Most translations in this book are my own and reflect my understanding of the original Greek. Where I have used English translations of others, I indicate the translator's name or the title of the translated publication.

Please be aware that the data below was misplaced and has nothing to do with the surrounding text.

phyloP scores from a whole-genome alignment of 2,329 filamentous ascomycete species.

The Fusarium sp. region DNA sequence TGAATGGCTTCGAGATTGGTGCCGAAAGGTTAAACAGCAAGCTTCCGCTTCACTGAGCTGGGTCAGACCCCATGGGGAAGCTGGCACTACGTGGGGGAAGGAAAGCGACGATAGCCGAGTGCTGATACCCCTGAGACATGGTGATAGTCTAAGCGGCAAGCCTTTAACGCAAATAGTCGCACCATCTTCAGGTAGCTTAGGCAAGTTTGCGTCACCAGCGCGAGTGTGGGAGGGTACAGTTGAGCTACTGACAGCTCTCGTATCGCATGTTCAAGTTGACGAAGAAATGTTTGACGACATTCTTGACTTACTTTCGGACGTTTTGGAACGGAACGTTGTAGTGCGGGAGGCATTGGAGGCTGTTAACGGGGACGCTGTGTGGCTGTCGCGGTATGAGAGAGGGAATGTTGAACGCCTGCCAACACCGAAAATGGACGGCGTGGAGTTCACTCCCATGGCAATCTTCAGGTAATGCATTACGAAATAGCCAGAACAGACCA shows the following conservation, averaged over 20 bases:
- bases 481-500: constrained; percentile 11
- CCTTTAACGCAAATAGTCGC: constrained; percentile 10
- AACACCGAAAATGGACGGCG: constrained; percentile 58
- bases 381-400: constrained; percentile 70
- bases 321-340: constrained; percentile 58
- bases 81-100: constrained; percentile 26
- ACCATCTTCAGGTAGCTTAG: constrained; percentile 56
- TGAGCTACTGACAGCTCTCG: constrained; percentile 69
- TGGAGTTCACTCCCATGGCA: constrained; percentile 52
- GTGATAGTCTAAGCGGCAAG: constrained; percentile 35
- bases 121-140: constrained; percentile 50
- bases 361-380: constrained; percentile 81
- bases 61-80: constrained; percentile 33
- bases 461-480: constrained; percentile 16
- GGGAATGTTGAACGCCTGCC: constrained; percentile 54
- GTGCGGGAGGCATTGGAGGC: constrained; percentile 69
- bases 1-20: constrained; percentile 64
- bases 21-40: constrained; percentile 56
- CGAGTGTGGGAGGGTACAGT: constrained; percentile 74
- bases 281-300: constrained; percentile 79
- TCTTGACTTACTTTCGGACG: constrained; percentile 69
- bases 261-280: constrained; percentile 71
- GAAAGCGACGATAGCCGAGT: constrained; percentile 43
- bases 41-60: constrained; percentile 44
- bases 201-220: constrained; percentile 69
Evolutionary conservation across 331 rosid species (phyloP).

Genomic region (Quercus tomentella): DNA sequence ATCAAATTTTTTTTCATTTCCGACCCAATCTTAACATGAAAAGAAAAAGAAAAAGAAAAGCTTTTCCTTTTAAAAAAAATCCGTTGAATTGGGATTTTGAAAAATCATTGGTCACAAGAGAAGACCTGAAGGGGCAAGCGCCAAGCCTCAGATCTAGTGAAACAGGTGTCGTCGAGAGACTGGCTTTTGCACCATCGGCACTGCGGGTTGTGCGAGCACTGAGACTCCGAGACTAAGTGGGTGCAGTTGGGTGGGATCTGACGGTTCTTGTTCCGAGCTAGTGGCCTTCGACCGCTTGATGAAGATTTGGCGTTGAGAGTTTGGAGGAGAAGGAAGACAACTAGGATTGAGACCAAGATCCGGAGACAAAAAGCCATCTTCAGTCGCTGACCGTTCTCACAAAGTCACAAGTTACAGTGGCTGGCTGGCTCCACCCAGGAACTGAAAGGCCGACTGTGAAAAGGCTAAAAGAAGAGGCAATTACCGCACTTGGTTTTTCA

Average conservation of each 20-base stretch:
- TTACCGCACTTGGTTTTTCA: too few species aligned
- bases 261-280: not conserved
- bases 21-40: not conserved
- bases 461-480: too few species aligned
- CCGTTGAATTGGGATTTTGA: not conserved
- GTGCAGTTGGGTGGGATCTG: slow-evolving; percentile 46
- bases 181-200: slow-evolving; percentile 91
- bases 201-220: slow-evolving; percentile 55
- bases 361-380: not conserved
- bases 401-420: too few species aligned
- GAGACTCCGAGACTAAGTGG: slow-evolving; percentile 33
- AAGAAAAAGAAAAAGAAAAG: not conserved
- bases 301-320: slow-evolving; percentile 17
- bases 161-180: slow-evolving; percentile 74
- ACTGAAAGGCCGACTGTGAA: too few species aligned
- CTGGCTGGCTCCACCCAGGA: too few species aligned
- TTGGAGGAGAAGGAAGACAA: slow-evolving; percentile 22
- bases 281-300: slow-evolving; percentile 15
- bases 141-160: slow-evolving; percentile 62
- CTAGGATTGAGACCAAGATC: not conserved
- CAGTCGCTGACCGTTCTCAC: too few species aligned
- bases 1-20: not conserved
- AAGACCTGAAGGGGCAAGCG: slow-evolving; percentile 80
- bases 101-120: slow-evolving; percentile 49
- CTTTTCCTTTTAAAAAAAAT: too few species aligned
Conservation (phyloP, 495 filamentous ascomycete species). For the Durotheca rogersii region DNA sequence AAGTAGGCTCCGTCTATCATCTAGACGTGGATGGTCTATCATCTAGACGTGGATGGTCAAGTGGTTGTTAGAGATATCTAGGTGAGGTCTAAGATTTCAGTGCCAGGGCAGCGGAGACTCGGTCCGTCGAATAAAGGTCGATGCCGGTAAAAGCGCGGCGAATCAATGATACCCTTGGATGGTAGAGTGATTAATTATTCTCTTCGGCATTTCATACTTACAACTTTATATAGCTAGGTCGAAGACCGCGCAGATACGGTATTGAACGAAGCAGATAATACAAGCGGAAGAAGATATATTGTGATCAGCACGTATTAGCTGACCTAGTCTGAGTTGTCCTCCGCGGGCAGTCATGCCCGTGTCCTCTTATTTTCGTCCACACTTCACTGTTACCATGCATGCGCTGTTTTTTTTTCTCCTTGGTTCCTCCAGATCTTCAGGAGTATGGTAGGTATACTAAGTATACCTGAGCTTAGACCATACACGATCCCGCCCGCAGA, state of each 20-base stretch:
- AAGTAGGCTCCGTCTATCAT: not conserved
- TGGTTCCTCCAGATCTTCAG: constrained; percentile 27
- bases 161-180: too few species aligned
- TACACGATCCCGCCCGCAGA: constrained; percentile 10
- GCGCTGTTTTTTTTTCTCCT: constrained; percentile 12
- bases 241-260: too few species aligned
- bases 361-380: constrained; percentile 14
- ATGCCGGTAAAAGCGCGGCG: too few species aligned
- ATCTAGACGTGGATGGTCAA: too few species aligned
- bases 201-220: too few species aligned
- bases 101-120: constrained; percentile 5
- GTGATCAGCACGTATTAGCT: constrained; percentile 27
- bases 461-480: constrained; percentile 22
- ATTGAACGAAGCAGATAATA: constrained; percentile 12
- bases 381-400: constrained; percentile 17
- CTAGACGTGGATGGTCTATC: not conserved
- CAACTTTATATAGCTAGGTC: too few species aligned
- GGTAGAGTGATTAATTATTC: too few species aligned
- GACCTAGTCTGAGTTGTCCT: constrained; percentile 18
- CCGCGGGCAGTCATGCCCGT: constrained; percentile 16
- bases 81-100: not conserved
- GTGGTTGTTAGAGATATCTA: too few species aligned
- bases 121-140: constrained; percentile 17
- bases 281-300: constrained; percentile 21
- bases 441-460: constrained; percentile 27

In transliterating modern Greek terms, I have followed the phonetic system of the Journal of Modern Greek Studies, which reproduces the sound as opposed to the spelling of Greek words. Transliterated words of more than one syllable normally bear a stress accent. I retain well- known Latinizations or Anglicizations of proper names, place-names, and Greek words that circulate in English. The names Elytis and Seferis and the river Ilissus, as well as the names of ancient authors and heroes and words like topos and cosmos, are prominent examples of this practice. For ancient and Byzantine Greek names, I have followed the more traditional, nonphonetic system of transliteration, in which each Greek letter is rendered into English, and accents are omitted. I follow these two different systems for modern and ancient transliteration because their phonetics differ; furthermore, there is a lack of consensus on ancient Greek pronunciation.